The ambassador said immigrants come to Belarus, are granted visas and then pushed toward the Polish border.
“Poland does not push back refugees. Poland helps refugees as much as it can,” he said. He cited Poland’s acceptance of 7 million refugees from Ukraine.
“Stop pushing forward illegal immigrants and supporting Russian aggression against Ukraine,” Ostaszewski urged, accusing Belarus of leading coordinated activity.
“But regarding illegal immigrants, it’s a different problem,” Ostaszewski said.
Refuges can legally apply for asylum and receive such a status on a legal basis at checkpoints, according to the ambassador.
“Poland respects all the international agreements and acts,” he stressed.
The ambassador said that Belarus is breaching international law and norms, repressing its own people.
According to Ostaszewski, Belarus abolished two schools teaching Polish as a medium of instruction in Grodno and Wolkowysk for the 2022-23 academic year despite numerous appeals from Poland to abstain from this decision.
“This has been confirmed by the Polish parliamentary committee for the contact of the Polish community abroad,” he said, adding that there are no Polish language classes in Grodno and Vawkavysk.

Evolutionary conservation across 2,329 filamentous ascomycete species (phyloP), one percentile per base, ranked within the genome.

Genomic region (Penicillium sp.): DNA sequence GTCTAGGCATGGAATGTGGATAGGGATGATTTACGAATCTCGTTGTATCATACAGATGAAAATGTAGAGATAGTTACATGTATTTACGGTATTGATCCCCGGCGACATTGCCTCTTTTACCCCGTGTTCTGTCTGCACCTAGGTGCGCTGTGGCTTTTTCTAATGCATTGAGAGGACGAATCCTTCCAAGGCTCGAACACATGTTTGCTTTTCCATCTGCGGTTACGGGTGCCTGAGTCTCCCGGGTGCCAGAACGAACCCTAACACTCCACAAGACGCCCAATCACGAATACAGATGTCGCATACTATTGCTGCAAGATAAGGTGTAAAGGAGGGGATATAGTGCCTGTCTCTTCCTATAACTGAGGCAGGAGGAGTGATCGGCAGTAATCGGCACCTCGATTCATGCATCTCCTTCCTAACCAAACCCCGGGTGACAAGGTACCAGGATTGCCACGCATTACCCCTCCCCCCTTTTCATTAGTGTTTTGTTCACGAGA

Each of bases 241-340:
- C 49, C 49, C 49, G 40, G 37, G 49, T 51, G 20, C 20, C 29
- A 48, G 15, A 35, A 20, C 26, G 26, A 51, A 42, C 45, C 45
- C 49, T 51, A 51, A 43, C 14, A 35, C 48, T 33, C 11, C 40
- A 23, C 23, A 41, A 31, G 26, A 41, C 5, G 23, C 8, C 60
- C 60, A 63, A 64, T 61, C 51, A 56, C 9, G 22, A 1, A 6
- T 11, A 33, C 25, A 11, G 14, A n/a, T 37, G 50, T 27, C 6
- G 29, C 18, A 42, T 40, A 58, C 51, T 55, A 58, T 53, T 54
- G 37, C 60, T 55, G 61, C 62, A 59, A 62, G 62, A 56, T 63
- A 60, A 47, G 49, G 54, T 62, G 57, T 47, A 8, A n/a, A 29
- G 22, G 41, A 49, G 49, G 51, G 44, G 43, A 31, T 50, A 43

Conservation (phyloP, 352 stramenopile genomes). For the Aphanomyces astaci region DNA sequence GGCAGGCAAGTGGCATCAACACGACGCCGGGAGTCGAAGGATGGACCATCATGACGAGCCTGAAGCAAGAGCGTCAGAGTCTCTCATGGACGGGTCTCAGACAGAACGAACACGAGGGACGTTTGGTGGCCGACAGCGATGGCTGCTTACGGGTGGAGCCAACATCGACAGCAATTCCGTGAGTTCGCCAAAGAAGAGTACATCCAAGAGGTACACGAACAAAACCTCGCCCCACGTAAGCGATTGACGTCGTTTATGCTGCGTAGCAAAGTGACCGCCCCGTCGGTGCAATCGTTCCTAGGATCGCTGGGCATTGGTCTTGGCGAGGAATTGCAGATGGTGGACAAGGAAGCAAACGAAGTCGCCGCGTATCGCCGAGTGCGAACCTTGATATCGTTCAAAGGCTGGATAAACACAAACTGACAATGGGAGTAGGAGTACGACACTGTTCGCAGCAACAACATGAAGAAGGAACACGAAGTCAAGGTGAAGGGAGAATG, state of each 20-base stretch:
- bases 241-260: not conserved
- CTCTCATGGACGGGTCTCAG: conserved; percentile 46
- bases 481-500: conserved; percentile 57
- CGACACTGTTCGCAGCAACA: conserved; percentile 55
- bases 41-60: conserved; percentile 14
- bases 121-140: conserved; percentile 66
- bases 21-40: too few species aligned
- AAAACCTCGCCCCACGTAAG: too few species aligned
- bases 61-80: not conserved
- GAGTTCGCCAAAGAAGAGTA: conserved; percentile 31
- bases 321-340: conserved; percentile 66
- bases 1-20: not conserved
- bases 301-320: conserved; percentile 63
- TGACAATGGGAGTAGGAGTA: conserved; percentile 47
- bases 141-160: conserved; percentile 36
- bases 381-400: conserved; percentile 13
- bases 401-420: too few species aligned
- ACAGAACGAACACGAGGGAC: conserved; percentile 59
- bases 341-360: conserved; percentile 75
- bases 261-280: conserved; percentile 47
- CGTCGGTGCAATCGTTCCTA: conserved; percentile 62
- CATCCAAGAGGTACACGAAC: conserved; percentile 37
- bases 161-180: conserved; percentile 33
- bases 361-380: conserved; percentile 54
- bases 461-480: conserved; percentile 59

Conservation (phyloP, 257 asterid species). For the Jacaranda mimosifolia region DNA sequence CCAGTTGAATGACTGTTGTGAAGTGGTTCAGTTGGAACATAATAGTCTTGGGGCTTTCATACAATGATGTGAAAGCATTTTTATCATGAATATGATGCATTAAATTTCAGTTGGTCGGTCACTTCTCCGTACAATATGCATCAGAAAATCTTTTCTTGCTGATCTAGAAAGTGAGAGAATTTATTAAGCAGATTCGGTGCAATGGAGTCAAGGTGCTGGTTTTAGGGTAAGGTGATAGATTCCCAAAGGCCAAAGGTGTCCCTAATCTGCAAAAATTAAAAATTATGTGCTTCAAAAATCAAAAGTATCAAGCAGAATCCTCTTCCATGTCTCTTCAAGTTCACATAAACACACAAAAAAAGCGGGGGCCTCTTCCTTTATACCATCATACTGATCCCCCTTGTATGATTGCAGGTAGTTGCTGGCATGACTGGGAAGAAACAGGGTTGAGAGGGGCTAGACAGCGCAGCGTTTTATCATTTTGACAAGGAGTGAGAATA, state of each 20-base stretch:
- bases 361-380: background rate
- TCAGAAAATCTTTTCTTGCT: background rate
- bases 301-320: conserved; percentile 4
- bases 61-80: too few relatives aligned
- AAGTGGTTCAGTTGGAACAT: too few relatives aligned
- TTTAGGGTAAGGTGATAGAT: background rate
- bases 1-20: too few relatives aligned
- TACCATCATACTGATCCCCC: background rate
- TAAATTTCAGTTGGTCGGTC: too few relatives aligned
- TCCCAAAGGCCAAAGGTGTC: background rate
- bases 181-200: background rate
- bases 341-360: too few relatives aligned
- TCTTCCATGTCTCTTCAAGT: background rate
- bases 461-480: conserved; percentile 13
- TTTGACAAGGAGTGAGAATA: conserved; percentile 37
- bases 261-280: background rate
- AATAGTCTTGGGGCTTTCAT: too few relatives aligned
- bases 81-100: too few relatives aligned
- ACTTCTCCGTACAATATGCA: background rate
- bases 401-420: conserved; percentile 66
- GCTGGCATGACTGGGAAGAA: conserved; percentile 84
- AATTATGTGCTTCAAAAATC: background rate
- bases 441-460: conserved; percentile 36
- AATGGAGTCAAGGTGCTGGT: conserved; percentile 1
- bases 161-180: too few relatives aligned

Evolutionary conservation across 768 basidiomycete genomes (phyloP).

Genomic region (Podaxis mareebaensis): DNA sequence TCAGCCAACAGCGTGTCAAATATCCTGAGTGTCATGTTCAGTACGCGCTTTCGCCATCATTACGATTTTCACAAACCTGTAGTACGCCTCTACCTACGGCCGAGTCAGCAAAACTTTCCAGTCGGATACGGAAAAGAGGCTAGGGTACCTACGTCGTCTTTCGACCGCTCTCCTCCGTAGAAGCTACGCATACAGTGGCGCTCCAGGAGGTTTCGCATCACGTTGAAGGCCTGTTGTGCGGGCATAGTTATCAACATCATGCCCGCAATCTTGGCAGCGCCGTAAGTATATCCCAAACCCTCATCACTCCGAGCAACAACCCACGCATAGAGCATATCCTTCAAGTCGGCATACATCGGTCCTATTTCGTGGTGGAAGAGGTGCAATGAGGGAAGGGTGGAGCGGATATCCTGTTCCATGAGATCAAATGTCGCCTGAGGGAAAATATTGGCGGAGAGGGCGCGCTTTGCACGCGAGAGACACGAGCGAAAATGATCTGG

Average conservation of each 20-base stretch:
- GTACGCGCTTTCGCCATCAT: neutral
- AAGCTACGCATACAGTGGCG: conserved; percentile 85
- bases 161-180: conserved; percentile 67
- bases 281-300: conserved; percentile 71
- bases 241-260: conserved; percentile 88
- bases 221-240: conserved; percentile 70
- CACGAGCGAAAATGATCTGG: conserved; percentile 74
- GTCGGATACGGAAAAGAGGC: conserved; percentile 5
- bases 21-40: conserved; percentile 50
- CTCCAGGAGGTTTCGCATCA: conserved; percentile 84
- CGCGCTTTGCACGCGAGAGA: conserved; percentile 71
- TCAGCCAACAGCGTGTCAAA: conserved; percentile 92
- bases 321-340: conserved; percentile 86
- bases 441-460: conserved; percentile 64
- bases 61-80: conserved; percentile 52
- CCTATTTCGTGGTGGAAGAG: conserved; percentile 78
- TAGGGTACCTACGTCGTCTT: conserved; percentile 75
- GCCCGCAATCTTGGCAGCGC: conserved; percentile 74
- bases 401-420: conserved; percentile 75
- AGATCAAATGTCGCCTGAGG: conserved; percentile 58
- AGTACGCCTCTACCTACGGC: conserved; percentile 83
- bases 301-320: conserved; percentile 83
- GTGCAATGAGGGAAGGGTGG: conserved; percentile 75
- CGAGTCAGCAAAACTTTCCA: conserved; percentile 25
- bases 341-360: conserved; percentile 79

Belarusian authorities defined the change as the result of an amendment to Article 82 of the Education Act, which allows teaching in minority languages, Ostaszewski said.
At schools in Grodno and Vawkavysk, the medium of instruction is Belarusian or Russian, he noted.
In discussing the legal grounds of the abolition, he underlined that Belarus breached Article 13 and 14 of a 1995 Polish-Belarusian agreement on education, according to which Poland and Belarus agreed to allow the teaching of each other’s languages.
“Poland and Belarus agreed to respect and provide the best conditions for teaching their mother tongues,” Ostaszewski said.
According to the ambassador, a current Belarusian legislation violates an article of another Polish-Belarusian agreement from July 20, 2016 on bilateral cooperation in education. Article 8, paragraph 1 of the agreement allows the Polish minority in Belarus to learn and be taught in the Polish language.
“Belarus as a UN member signed and ratified the Civil and Political Rights Pact within which Article 27 states clearly minorities’ rights protection,” he said, stressing that Belarus broke not only bilateral agreements with Poland, but also international laws.